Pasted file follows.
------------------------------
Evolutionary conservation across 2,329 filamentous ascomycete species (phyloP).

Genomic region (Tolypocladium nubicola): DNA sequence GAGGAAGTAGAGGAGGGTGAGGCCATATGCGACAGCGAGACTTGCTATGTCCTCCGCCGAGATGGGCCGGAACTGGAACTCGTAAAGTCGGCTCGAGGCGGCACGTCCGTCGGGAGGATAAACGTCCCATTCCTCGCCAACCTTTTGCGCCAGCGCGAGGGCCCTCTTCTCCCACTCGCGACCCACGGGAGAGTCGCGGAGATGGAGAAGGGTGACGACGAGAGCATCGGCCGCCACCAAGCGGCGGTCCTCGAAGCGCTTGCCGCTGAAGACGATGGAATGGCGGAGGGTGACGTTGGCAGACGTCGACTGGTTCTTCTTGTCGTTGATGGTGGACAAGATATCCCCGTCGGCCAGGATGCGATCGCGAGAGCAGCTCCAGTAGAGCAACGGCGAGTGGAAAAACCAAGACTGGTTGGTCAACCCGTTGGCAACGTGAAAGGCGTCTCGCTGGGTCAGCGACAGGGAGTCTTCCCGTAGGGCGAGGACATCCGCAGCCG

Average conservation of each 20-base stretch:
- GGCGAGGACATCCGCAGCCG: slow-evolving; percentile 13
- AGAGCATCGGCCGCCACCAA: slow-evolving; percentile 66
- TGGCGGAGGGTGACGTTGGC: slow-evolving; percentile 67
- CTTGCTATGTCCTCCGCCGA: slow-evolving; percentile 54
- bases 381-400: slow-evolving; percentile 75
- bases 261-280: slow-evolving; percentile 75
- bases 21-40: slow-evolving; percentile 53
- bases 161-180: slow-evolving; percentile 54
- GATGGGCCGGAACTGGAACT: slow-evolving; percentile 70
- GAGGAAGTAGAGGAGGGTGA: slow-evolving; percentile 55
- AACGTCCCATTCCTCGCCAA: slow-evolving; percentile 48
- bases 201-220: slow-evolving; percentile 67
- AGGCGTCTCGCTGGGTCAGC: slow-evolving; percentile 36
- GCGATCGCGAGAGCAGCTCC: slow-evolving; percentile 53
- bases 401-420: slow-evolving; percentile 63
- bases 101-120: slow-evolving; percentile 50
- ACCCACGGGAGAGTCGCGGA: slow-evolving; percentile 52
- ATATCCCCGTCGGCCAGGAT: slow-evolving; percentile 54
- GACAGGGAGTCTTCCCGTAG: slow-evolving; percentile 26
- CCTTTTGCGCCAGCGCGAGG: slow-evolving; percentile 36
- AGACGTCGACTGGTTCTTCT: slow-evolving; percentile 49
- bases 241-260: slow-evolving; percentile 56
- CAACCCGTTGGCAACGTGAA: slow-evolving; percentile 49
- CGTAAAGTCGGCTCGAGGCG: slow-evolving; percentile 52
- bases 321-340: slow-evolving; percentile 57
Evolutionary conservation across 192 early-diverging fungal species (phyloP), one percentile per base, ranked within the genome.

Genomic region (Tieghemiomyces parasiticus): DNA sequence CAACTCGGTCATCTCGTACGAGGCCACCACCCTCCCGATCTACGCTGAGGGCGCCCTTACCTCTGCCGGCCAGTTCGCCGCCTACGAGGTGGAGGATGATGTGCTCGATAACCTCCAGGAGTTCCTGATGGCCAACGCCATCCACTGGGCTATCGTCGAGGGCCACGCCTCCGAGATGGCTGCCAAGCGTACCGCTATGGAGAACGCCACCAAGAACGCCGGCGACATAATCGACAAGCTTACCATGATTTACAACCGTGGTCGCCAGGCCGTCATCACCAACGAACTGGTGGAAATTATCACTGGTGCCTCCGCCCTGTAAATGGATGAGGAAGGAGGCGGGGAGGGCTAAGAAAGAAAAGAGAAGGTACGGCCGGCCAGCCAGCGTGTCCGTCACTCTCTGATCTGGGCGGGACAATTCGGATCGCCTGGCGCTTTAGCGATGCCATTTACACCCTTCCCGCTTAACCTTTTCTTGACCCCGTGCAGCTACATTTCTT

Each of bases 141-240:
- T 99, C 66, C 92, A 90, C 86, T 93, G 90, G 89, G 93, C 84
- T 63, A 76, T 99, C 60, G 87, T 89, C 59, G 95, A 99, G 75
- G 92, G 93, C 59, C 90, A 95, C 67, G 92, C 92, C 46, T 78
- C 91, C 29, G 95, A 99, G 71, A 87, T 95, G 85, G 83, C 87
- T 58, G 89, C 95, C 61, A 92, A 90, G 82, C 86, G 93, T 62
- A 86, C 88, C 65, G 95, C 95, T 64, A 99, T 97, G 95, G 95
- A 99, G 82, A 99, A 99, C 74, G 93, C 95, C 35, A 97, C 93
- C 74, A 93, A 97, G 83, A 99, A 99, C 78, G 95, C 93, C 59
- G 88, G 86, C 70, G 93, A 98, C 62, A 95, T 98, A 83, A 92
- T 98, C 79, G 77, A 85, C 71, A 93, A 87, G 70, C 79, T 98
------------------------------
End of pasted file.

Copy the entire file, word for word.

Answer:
Evolutionary conservation across 2,329 filamentous ascomycete species (phyloP).

Genomic region (Tolypocladium nubicola): DNA sequence GAGGAAGTAGAGGAGGGTGAGGCCATATGCGACAGCGAGACTTGCTATGTCCTCCGCCGAGATGGGCCGGAACTGGAACTCGTAAAGTCGGCTCGAGGCGGCACGTCCGTCGGGAGGATAAACGTCCCATTCCTCGCCAACCTTTTGCGCCAGCGCGAGGGCCCTCTTCTCCCACTCGCGACCCACGGGAGAGTCGCGGAGATGGAGAAGGGTGACGACGAGAGCATCGGCCGCCACCAAGCGGCGGTCCTCGAAGCGCTTGCCGCTGAAGACGATGGAATGGCGGAGGGTGACGTTGGCAGACGTCGACTGGTTCTTCTTGTCGTTGATGGTGGACAAGATATCCCCGTCGGCCAGGATGCGATCGCGAGAGCAGCTCCAGTAGAGCAACGGCGAGTGGAAAAACCAAGACTGGTTGGTCAACCCGTTGGCAACGTGAAAGGCGTCTCGCTGGGTCAGCGACAGGGAGTCTTCCCGTAGGGCGAGGACATCCGCAGCCG

Average conservation of each 20-base stretch:
- GGCGAGGACATCCGCAGCCG: slow-evolving; percentile 13
- AGAGCATCGGCCGCCACCAA: slow-evolving; percentile 66
- TGGCGGAGGGTGACGTTGGC: slow-evolving; percentile 67
- CTTGCTATGTCCTCCGCCGA: slow-evolving; percentile 54
- bases 381-400: slow-evolving; percentile 75
- bases 261-280: slow-evolving; percentile 75
- bases 21-40: slow-evolving; percentile 53
- bases 161-180: slow-evolving; percentile 54
- GATGGGCCGGAACTGGAACT: slow-evolving; percentile 70
- GAGGAAGTAGAGGAGGGTGA: slow-evolving; percentile 55
- AACGTCCCATTCCTCGCCAA: slow-evolving; percentile 48
- bases 201-220: slow-evolving; percentile 67
- AGGCGTCTCGCTGGGTCAGC: slow-evolving; percentile 36
- GCGATCGCGAGAGCAGCTCC: slow-evolving; percentile 53
- bases 401-420: slow-evolving; percentile 63
- bases 101-120: slow-evolving; percentile 50
- ACCCACGGGAGAGTCGCGGA: slow-evolving; percentile 52
- ATATCCCCGTCGGCCAGGAT: slow-evolving; percentile 54
- GACAGGGAGTCTTCCCGTAG: slow-evolving; percentile 26
- CCTTTTGCGCCAGCGCGAGG: slow-evolving; percentile 36
- AGACGTCGACTGGTTCTTCT: slow-evolving; percentile 49
- bases 241-260: slow-evolving; percentile 56
- CAACCCGTTGGCAACGTGAA: slow-evolving; percentile 49
- CGTAAAGTCGGCTCGAGGCG: slow-evolving; percentile 52
- bases 321-340: slow-evolving; percentile 57
Evolutionary conservation across 192 early-diverging fungal species (phyloP), one percentile per base, ranked within the genome.

Genomic region (Tieghemiomyces parasiticus): DNA sequence CAACTCGGTCATCTCGTACGAGGCCACCACCCTCCCGATCTACGCTGAGGGCGCCCTTACCTCTGCCGGCCAGTTCGCCGCCTACGAGGTGGAGGATGATGTGCTCGATAACCTCCAGGAGTTCCTGATGGCCAACGCCATCCACTGGGCTATCGTCGAGGGCCACGCCTCCGAGATGGCTGCCAAGCGTACCGCTATGGAGAACGCCACCAAGAACGCCGGCGACATAATCGACAAGCTTACCATGATTTACAACCGTGGTCGCCAGGCCGTCATCACCAACGAACTGGTGGAAATTATCACTGGTGCCTCCGCCCTGTAAATGGATGAGGAAGGAGGCGGGGAGGGCTAAGAAAGAAAAGAGAAGGTACGGCCGGCCAGCCAGCGTGTCCGTCACTCTCTGATCTGGGCGGGACAATTCGGATCGCCTGGCGCTTTAGCGATGCCATTTACACCCTTCCCGCTTAACCTTTTCTTGACCCCGTGCAGCTACATTTCTT

Each of bases 141-240:
- T 99, C 66, C 92, A 90, C 86, T 93, G 90, G 89, G 93, C 84
- T 63, A 76, T 99, C 60, G 87, T 89, C 59, G 95, A 99, G 75
- G 92, G 93, C 59, C 90, A 95, C 67, G 92, C 92, C 46, T 78
- C 91, C 29, G 95, A 99, G 71, A 87, T 95, G 85, G 83, C 87
- T 58, G 89, C 95, C 61, A 92, A 90, G 82, C 86, G 93, T 62
- A 86, C 88, C 65, G 95, C 95, T 64, A 99, T 97, G 95, G 95
- A 99, G 82, A 99, A 99, C 74, G 93, C 95, C 35, A 97, C 93
- C 74, A 93, A 97, G 83, A 99, A 99, C 78, G 95, C 93, C 59
- G 88, G 86, C 70, G 93, A 98, C 62, A 95, T 98, A 83, A 92
- T 98, C 79, G 77, A 85, C 71, A 93, A 87, G 70, C 79, T 98